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Brazilian frog thrives on fruit not insects and may pollinate flowers

This is an extraordinary frog, quite unique in several ways. It is one of the oldest frog species found in the forests of Brazil. It has an odd diet: fruit rather than insects. Not only is this frog a plant eater it may also be a plant pollinator because as it eats and rests in flowers it collects pollen on its back which may be transferred to other plants thus pollinating them.

It is called the Izecksohn’s Braziliann tree frog (Xenohyla truncata). It lives in the ‘restinga’ forests in the southeastern state of Rio de Janeiro. It is active in the evenings.

Brazilian frog thrives on fruit not insects and may pollinate flowers
Brazilian frog thrives on fruit not insects and may pollinate flowers. Image: Carlos Henrique de-Oliveira-Nogueira.

Researchers led by Henrique Nogueira from the University of Mato Grosso do Sul captured videos and photographs as it visited different plant species. The frog plunges deep into the flowers of the Brazilian milk fruit tree during its foraging. The objective of the research was to better understand this frog’s favourite foods but when they studied the pictures in detail, they found that the frog carried pollen on its skin after it had left a flower.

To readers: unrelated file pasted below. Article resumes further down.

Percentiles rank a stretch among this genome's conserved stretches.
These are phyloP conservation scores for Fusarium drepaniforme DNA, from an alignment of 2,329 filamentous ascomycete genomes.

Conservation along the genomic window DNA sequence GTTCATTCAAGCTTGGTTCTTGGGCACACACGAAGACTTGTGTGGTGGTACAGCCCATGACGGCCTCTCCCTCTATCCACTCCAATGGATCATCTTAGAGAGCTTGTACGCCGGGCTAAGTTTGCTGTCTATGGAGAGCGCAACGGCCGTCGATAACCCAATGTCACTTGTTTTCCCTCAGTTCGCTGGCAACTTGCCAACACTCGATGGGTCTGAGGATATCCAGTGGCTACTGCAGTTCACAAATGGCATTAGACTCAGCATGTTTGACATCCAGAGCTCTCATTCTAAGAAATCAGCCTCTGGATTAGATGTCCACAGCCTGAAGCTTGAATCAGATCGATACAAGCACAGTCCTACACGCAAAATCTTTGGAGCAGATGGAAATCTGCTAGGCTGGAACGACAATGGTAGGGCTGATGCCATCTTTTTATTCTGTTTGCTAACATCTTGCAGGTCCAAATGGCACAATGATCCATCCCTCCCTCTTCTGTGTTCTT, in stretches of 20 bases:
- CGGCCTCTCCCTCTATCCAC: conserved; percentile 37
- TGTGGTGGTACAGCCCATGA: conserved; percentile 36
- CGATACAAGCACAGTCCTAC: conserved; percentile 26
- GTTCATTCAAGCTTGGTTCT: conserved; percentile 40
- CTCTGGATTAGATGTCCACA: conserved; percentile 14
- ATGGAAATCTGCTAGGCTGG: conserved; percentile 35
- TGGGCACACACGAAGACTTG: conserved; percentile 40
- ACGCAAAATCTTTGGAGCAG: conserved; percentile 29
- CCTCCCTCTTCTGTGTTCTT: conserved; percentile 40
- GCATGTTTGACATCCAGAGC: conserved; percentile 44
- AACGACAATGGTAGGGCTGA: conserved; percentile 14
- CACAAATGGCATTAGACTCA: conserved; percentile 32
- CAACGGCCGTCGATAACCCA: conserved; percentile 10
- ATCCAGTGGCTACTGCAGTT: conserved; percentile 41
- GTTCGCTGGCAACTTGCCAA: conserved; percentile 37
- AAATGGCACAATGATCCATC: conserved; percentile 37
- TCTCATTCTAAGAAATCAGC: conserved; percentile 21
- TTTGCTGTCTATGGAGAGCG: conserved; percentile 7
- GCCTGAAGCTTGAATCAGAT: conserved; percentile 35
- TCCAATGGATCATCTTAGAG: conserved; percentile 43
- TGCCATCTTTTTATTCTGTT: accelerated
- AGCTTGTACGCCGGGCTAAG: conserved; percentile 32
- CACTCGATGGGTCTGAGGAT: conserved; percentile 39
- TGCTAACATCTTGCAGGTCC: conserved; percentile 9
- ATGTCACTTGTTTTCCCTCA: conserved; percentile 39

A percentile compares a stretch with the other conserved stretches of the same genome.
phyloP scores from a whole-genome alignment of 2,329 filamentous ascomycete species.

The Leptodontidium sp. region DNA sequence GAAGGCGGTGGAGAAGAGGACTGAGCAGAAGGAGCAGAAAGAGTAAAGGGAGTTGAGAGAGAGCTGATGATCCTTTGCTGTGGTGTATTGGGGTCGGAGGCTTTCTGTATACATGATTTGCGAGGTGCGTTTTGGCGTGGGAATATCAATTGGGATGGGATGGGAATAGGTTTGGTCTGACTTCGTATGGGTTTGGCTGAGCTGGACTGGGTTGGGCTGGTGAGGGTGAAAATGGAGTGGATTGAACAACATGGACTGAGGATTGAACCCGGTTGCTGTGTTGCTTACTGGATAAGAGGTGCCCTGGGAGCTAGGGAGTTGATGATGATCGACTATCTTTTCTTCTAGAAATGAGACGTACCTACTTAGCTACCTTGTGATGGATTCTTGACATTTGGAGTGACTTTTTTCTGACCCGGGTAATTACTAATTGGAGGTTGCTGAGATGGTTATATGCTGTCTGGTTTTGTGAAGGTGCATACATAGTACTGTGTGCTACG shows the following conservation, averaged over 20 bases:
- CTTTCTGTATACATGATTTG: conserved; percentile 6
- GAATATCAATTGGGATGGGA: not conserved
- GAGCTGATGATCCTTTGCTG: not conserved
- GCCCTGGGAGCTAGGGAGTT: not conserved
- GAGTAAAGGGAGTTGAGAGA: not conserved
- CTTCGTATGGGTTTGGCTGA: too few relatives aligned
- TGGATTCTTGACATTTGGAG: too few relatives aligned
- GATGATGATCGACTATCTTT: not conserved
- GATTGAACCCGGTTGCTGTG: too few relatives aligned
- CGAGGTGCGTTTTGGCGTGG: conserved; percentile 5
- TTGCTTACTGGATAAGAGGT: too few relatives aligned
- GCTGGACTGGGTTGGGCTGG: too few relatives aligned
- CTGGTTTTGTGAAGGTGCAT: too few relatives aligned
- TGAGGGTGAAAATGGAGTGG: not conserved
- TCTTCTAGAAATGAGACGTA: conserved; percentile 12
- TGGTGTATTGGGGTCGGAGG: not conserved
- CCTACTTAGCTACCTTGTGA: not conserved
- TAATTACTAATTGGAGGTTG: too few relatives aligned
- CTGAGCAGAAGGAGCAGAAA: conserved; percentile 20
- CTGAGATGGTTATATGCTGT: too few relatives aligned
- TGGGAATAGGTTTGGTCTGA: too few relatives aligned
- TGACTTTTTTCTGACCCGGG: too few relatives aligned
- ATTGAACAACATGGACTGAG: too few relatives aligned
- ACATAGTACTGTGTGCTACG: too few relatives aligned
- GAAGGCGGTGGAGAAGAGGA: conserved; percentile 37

And because of this discovery they feel that this is the only amphibian in the world that performs the process of pollination. Nogueira said:

No other amphibian in the world has ever been seen performing a function like this. There are many other pollinating animals mostly insects but also mammals, birds and even reptiles. This is the first time an amphibian has emerged as a possible member of this list of pollinators.

And they also believe that they have the first evidence of a frog species feeding on nectar of flowers in the wild.

Although, as mentioned, they aren’t sure as yet that this frog is indeed a pollinator. They will have to check secretions on the frog’s skin to see whether they damage the pollen and also to check whether the grains of pollen are actually carried to other flowers to fertilise them.

Nogueira added:

As X. truncata wonders from one plant to another before it settles in a bromeliad [a family of plants that includes the pineapple] for daytime shelter, it is likely that the above-mentioned scenario about its pollinator role actually occurs.

Their research is published in the journal Food Webs. Both this frog species and the Brazilian milk fruit tree are endangered species. It’s important that we understand the relationship between the two, to enhance their prospects of survival.

Nogueira added that:

The natural world is full of surprises and every day we are unravelling a little more about it. It has been quite a journey so far, but we are only at the beginning of it.”

Comment: it is therefore a great shame that humankind is destroying nature and the wild species that live in the forests at the very time that scientists are discovering fresh information about these forest dwelling species.

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Post Category: Amphibians